Amoeblog

Hegemonic Fantasies Make Me Feel Like an American, Part I: The Animated Evolution of Iron Man

Posted by Charles Reece, May 3, 2008 08:39pm | Post a Comment
This is a multimedia accompaniment to my ruminations on the film.

Iron Man's cartoons were originally slightly animated cutouts from the comic book. Here he fights a Russian version of himself in a battle that looks like an inspiration for the final one in the movie (with Tony Stark's voice sounding suspiciously like Leslie Nielson's):



To a period when hipness was connoted in cartoons and comics by a mullet (even Superman had one). Stark looks more like a Bollywood hero than Sir Richard Branson:



To the interactive age (which provides the illusion that you're controlling the fantasy):

Target Practice 3: Some Notable Texans

Posted by Charles Reece, April 27, 2008 07:31am | Post a Comment
I was planning on doing this last week, but better late than never.  Here's some video and musical accompaniment to my Texas post:

Benevolent sovereign:


Fort Worth was significant for something:


The definitive version of "Dead Flowers":


My favorite Billy Joe Shaver tune:


My favorite Waylon ballad:
 

Live video of Mickey Newbury is hard to come by, so here's the best I could find:


Even better than Hank Williams:

Continue reading...

Target Practice 2: Roy Thomas Predicts the Fate of Music Stores Back in 1971

Posted by Charles Reece, April 26, 2008 02:29pm | Post a Comment

From Avengers #91.  Art by Sal Buscema. Ronan the Accuser © Marvel Comics

Texas in My Rear-View Mirror: A Few Observations on Texas, Urban Cowboys, Hair Metal and Manly Footwear

Posted by Charles Reece, April 19, 2008 05:16pm | Post a Comment

"Don't rock the jukebox; I wanna hear some Jones.  'Cause my heart ain't ready for the Rolling Stones."

I just returned from my annual trek to Dallas, which is always a bit depressing, but it's "home."  Dallas is sort of the nexus where God meets commerce, with the former and its cognates of tradition and morality always losing out to the latter.  All a moneyed interest has to do is play to the ideal Dallas existing in the minds of its citizens, and the local governing body will allow just about any historical site to be torn down.  Hell, this largely conservative population will even vote for increased taxes if sports are involved.  (As parochial wisdom has it, sports -- despite being universally popular -- are part of our Southern essence; God bless the Cowboys.)  Consequently, the town itself (which, due to white flight, is more Dallas County than just Dallas these days) has little charm or uniqueness -- i.e., no sense of place -- left to it.  It exists as pure concept, which is why it's a great place to be from, just not to live.  To paraphrase Gertrude Stein, thar ain't no thar thar.  Anyway, I have friends in Austin, so I use them as a good excuse to go to the one true Texan town, Austin (although many of its long-term residents wouldn't agree -- but they ought to try living in Dallas).  After listening to the Townes compilation that I brought with me, I discovered that my aunt had removed the cds I leave in her car for this particular occasion.  That meant once more through Townes and then on to the accursed Texas radio.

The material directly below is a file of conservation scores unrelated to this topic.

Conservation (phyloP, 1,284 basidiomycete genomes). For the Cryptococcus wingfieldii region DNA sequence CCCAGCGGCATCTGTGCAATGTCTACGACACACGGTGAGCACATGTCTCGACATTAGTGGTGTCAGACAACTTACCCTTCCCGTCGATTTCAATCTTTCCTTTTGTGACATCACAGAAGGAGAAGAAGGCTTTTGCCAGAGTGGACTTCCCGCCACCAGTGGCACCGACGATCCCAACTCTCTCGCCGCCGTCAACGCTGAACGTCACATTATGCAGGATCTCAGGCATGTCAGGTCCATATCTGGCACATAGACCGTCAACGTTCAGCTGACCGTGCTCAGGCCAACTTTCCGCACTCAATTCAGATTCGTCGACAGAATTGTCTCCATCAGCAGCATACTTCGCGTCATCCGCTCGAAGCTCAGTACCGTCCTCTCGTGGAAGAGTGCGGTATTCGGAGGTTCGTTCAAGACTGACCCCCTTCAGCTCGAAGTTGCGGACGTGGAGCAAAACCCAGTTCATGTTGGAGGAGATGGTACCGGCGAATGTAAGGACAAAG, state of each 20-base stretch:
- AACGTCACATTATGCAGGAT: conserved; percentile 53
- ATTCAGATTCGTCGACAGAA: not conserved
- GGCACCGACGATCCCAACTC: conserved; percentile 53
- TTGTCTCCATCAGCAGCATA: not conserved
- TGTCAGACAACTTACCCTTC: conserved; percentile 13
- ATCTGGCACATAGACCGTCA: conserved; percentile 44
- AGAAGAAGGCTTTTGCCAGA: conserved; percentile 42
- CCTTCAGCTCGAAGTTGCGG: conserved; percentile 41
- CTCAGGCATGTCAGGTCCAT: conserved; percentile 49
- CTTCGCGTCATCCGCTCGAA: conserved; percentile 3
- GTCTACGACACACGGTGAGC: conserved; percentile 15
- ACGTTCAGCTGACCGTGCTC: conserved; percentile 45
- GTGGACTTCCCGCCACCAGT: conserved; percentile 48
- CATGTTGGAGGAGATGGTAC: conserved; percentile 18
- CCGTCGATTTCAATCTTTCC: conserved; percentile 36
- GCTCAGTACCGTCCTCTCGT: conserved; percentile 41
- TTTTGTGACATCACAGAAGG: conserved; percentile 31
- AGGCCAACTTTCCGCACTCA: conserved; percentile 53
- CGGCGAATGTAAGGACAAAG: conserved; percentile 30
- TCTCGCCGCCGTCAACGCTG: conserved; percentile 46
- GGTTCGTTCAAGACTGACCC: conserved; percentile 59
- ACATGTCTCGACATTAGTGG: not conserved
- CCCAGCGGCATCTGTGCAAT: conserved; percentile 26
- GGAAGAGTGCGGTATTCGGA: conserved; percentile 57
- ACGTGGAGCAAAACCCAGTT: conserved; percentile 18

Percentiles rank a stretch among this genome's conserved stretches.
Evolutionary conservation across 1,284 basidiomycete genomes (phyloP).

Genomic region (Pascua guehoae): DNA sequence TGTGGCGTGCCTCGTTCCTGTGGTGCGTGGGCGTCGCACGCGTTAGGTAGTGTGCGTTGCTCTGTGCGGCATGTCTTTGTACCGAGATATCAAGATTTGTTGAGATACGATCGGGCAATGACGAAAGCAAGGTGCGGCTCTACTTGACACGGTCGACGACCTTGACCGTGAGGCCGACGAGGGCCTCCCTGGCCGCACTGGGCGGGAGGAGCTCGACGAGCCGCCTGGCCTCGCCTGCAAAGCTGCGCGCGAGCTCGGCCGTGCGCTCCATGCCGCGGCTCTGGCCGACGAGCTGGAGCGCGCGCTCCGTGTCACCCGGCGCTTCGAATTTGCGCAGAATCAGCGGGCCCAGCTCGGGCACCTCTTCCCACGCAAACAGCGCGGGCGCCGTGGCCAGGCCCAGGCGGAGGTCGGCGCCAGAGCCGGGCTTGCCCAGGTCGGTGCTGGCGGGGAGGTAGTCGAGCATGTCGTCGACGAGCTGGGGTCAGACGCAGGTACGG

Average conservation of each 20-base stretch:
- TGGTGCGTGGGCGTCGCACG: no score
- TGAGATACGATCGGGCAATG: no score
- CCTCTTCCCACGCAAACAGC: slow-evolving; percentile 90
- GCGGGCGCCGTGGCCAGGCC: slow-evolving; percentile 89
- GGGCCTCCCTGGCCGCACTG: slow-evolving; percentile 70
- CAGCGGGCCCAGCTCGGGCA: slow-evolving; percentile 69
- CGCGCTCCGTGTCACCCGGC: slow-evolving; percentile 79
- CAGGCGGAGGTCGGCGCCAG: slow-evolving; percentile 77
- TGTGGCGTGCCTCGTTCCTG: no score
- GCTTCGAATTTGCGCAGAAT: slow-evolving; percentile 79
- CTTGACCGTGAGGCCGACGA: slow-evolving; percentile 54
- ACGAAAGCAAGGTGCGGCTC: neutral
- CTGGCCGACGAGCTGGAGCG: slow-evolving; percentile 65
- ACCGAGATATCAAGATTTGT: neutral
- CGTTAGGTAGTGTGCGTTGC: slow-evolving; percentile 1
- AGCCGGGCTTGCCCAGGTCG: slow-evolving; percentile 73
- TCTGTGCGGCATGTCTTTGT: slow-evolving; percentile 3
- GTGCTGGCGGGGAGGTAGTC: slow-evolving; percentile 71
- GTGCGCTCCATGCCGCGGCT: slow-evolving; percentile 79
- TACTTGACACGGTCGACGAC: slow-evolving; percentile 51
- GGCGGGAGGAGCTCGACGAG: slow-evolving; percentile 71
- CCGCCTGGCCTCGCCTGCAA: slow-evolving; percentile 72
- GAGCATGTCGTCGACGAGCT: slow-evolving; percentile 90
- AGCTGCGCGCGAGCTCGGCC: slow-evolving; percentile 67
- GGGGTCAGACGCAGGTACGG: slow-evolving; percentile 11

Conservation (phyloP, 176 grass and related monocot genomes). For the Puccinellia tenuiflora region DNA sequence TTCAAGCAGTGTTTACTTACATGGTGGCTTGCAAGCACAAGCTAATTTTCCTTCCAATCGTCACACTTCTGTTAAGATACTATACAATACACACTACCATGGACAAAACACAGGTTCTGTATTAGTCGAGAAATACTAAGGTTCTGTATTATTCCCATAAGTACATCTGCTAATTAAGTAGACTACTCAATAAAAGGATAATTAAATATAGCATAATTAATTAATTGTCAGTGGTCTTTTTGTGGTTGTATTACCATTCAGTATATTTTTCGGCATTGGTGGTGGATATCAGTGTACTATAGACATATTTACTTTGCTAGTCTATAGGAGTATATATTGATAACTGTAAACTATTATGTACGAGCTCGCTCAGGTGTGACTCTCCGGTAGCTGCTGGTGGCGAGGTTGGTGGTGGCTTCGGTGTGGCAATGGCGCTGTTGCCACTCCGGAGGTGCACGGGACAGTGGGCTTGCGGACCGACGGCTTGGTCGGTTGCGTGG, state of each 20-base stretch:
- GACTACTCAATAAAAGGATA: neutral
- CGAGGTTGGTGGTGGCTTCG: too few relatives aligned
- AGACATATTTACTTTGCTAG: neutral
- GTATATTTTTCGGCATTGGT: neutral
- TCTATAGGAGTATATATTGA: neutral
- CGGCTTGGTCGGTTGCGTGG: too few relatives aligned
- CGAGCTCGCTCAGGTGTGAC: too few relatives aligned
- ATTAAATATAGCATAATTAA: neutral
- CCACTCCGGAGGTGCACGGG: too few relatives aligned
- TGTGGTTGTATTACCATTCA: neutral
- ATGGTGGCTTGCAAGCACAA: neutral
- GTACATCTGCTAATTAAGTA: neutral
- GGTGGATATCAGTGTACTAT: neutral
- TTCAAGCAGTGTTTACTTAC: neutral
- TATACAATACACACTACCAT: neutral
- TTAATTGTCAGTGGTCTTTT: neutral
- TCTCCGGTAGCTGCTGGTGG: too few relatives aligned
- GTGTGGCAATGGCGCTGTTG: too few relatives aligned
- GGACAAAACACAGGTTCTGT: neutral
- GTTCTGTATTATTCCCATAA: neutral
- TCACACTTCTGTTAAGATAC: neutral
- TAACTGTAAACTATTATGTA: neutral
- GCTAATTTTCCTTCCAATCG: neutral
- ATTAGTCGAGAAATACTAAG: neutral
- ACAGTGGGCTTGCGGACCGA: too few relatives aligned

Now, listen to this, and I'll tell you 'bout the Texas
I'll tell you 'bout the Texas Radio
I'll tell you 'bout the hopeless night
Wandering the Western dream
Tell you 'bout the maiden with wrought iron soul
-- The Doors, The Wasp